A Family of Foxes (cover) Eilís Dillon
A Family of Foxes

illustrated by Richard Kennedy
"Beautifully written as always, mature, exciting and utterly real, Eilís Dillon's new book takes us once more to the Galway Coast, to an island where a group of boys work out a problem. Two silver foxes are washed up after a storm. Since the islanders have vowed never to allow this feared species on the island, they must be hidden, and the difficulty of caring for them is increased four-fold when the female has cubs ... round the central plot the whole life of the island goes on, in talk that mingles gossip, mysterious prediction and goodwill, and in the author's superb descriptions of sea-washed, sun-dried beaches and hillsides." (Margery Fisher in Growing Point)

"The plot is about shipwrecked silver foxes which four children decide to save and nurture, in secret, because foxes - all foxes - are the islanders' enemies. How they succeed makes an exciting, amusing, very human tale which will hold the interest of children of all ages. This book is a 'must' for the youngster with a passionate interest in animals." (Irish Independent)

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More reviews after this extract ....

For a few minutes the boys sat perfectly still, watching how the foxes' ribs went up and down slowly, with a little shiver in between. Their eyes were opening every moment and their ears were beginning to twitch.

"The salt water is tickling their skin," Patsy said.

At that moment the bigger fox sat up and began to lick himself like a dog.

"He'll have a thirst on him after all that salt," said Michael. "Wherever we bring him, there must be water handy."

"Wherever we bring them, there must be a stone floor," said Séamus. "Foxes are a fright to burrow."

They were silent again while they thought, trying to remember everything they had ever heard about the habits of foxes, and how to look after them. After a few minutes Colm said:

"I've been thinking hard, and I can say truly that I never in all my life heard a good word for a fox. All I ever heard was how to shoot them or trap them. They were telling a story in our house about a fox that saw the trap that was laid for him and didn't he drop a rock on to it to make it go off. Then he rolled on the ground and laughed and laughed, and went into his burrow. But the men had been watching and they laid two traps the next time. The fox dropped a stone into the first trap, but when he rolled on the ground and laughed, didn't he roll into the second trap so that it snapped and caught him. In all the stories it's the same thing - they always catch the fox in the end."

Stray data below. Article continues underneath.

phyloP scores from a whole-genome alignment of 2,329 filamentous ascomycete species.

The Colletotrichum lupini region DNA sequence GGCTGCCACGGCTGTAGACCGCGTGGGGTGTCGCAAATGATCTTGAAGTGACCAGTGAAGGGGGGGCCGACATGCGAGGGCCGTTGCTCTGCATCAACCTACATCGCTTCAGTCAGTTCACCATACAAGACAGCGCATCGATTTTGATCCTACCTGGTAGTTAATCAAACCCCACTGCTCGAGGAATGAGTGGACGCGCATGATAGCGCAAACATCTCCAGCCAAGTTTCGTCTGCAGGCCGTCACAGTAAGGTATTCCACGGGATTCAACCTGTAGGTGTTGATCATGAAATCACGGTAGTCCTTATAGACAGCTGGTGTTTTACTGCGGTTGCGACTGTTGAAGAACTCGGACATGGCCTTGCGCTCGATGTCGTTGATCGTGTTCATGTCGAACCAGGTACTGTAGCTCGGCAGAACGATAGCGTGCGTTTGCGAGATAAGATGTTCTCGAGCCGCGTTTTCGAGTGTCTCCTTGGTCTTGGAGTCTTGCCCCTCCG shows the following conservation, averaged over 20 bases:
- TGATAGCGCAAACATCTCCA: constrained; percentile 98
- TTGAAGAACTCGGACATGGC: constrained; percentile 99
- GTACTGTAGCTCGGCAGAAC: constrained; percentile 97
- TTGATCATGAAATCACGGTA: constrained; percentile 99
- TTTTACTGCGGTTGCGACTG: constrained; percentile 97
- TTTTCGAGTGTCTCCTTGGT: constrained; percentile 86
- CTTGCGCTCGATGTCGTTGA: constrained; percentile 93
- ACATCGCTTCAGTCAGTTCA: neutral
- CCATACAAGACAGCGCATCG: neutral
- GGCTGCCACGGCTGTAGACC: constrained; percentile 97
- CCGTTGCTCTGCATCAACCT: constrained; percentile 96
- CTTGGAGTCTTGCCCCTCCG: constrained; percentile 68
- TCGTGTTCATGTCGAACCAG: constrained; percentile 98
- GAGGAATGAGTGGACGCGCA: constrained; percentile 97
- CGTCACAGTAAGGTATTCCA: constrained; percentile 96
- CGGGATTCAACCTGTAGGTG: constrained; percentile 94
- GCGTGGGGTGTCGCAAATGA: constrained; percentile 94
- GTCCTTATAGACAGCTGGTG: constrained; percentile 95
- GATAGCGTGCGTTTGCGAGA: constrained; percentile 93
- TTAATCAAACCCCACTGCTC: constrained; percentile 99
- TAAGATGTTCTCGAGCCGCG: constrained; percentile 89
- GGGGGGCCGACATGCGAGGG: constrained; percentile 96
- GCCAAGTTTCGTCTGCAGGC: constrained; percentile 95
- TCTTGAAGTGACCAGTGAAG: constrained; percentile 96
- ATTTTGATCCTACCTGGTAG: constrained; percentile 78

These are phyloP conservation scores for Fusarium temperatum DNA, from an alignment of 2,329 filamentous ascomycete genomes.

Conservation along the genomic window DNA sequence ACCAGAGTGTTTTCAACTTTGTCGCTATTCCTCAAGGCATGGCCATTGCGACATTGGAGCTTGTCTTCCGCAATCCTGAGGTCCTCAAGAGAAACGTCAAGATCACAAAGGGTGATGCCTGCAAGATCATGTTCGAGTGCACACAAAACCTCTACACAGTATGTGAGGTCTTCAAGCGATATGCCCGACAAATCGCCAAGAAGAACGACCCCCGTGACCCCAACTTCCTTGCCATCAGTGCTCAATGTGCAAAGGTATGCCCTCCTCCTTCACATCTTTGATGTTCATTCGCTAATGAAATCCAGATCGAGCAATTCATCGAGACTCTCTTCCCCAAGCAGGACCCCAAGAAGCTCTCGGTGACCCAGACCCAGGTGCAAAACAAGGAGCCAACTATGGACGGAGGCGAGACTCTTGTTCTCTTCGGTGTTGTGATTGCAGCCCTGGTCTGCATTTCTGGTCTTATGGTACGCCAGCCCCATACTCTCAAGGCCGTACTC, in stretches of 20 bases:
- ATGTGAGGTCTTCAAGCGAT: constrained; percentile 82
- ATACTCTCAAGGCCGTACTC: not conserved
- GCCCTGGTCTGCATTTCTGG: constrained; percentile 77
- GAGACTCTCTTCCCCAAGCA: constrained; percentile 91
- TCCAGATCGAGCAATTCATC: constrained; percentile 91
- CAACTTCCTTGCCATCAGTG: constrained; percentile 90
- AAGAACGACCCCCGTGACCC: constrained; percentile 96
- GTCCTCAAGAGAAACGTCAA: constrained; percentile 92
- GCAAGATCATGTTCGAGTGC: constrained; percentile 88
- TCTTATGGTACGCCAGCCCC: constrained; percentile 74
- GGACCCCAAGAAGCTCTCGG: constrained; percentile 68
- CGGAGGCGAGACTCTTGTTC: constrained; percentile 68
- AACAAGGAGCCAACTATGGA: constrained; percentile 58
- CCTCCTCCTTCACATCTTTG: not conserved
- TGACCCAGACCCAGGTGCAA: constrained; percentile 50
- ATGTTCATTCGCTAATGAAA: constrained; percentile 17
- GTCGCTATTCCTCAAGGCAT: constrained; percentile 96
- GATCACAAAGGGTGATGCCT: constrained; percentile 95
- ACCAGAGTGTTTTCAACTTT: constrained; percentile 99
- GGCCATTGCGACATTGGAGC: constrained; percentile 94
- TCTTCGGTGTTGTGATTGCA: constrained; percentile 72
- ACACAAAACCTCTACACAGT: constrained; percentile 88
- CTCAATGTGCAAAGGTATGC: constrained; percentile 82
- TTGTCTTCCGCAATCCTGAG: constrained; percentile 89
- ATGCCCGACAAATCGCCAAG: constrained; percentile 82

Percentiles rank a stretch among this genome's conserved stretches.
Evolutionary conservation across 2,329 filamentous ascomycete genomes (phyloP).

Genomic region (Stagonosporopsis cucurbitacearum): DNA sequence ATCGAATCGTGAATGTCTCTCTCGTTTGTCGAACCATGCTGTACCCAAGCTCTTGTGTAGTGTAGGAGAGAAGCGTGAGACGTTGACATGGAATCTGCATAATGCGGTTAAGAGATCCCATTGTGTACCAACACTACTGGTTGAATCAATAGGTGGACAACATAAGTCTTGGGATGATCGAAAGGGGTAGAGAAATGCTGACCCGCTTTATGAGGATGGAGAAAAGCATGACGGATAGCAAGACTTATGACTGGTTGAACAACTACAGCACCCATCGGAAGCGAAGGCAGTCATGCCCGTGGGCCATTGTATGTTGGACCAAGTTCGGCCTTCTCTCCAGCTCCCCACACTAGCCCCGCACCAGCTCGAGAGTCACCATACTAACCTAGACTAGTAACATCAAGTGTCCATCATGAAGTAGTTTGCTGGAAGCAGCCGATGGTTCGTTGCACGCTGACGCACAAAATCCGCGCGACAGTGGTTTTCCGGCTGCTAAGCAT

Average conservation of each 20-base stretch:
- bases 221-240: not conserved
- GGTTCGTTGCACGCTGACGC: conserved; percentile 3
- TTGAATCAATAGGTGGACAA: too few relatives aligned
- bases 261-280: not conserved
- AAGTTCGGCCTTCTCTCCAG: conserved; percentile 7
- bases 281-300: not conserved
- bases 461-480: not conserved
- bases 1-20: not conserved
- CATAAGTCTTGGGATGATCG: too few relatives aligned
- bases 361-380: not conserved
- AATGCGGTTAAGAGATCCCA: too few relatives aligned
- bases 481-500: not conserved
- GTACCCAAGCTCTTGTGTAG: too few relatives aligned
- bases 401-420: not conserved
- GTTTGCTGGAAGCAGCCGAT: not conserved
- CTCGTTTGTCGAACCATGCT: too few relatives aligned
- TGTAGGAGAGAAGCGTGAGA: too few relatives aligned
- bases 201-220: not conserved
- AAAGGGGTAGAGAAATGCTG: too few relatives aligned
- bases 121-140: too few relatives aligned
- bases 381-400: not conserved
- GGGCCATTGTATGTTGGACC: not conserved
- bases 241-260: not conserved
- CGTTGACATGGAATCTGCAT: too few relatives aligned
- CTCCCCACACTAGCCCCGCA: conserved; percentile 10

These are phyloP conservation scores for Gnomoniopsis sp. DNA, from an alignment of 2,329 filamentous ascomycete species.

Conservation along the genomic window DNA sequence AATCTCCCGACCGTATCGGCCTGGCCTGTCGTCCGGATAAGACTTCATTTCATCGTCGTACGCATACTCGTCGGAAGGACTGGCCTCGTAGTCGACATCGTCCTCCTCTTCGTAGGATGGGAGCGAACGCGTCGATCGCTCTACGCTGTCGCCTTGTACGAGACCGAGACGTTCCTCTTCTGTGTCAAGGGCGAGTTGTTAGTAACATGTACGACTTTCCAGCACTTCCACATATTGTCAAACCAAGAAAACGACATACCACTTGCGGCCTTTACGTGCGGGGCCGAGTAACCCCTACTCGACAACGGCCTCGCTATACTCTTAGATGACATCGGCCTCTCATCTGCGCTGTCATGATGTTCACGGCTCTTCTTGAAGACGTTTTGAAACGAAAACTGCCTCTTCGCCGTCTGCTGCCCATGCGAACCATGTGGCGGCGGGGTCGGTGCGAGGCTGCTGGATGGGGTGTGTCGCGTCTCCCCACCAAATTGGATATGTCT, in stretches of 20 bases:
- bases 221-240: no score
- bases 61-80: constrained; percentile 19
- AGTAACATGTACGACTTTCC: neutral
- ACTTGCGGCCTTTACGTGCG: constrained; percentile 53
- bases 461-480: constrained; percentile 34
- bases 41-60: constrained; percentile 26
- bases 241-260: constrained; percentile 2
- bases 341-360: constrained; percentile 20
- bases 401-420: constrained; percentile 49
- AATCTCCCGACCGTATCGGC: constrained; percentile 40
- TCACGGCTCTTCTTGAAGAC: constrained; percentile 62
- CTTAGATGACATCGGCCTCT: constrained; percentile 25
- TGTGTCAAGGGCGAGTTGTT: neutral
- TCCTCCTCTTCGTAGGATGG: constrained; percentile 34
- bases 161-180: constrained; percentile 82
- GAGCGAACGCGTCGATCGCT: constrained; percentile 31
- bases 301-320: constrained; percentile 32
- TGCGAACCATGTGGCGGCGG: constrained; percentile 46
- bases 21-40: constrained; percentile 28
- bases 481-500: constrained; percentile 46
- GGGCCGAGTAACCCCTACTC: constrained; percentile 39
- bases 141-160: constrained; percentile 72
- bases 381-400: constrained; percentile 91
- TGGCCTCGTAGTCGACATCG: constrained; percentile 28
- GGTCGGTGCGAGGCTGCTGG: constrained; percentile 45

"'Tis true," said Patsy. "We must hide them very well. I wish we could bring them to another island."

The others disagreed with this.

"Where would you bring them where they'd be safe? The men go hunting on all the islands."

"How could we bring them food on another island? We'd surely be seen, going and coming."

"Some days we couldn't go and come at all, if the weather was bad."

"Some days we wouldn't be allowed in the currachs."

"If they were on another island we'd never have a right chance to play with them," said Colm, who was stroking the smaller fox's head. "Think of it this way: where would the foxes like to be?"

"A wild place."

"A safe place."

"A dry place."

"A place where there would be no red foxes around , said Patsy. "If these are foxes, they are not like the red ones. The red ones mightn't like them, the way red cows don't like black and white cows. 'Twould be as bad if the red foxes were to kill them as if the men were to do it."

"The red foxes! Would they do that?"

"They have a bad reputation," Patsy said. "I wouldn't put it past them."

More reviews ....

"This is an enchanting book, told very simply and yet movingly. The picture of life on this remote island, where superstition goes hand-in-hand with religion and the greatest event is the arrival of the Post Boat, is excellent ... this one will appeal to children of all ages who love animals. (Junior Bookshelf)
"This is a fine adventure story in a natural setting of island life and custom." (Times Educational Supplement)
"The boys' thoughtfulness for the animals and the many stratagems they use ... make an unusually gentle story, with his full quota of mixed Irish other-worldliness and realism, and the wild sea wind blowing through it. "(The Guardian)
"This is a marvellous story, with wonderful background and detail." (The Friend)
"I believe this unusual tale will give great pleasure to children will appreciate good writing. It really is out of the rut and can claim to be children's literature. It is brilliantly illustrated by Richard Kennedy." (The Teacher)
"Superbly told against the convincing atmosphere of a hard-working, closely knit Irish community (Christian Science Monitor)
"The villagers who gather round the fire in the evening are superbly articulate in the manner of the Irish and the conversational interplay between the boys is wonderfully revealing. Miss Dillon is a past master at evoking the lonely beauty of the Aran Islands, a beauty here compounded of spring skies, wind, sea gulls and turf fires in stone cottages." (New York Herald Tribune)
"The atmosphere of the Aran Islands and its people is skilfully captured in a story about four boys and four silver fox cubs ... Walt Disney intends to make a movie of the story and it should be one the whole family can enjoy." (Washington Star)

The author sent a short note to an American publisher about why she wrote this story.

If you would like to read A FAMILY OF FOXES, ask in your local library, where they know all about books for young people.

Disney haven't made that movie, yet ....

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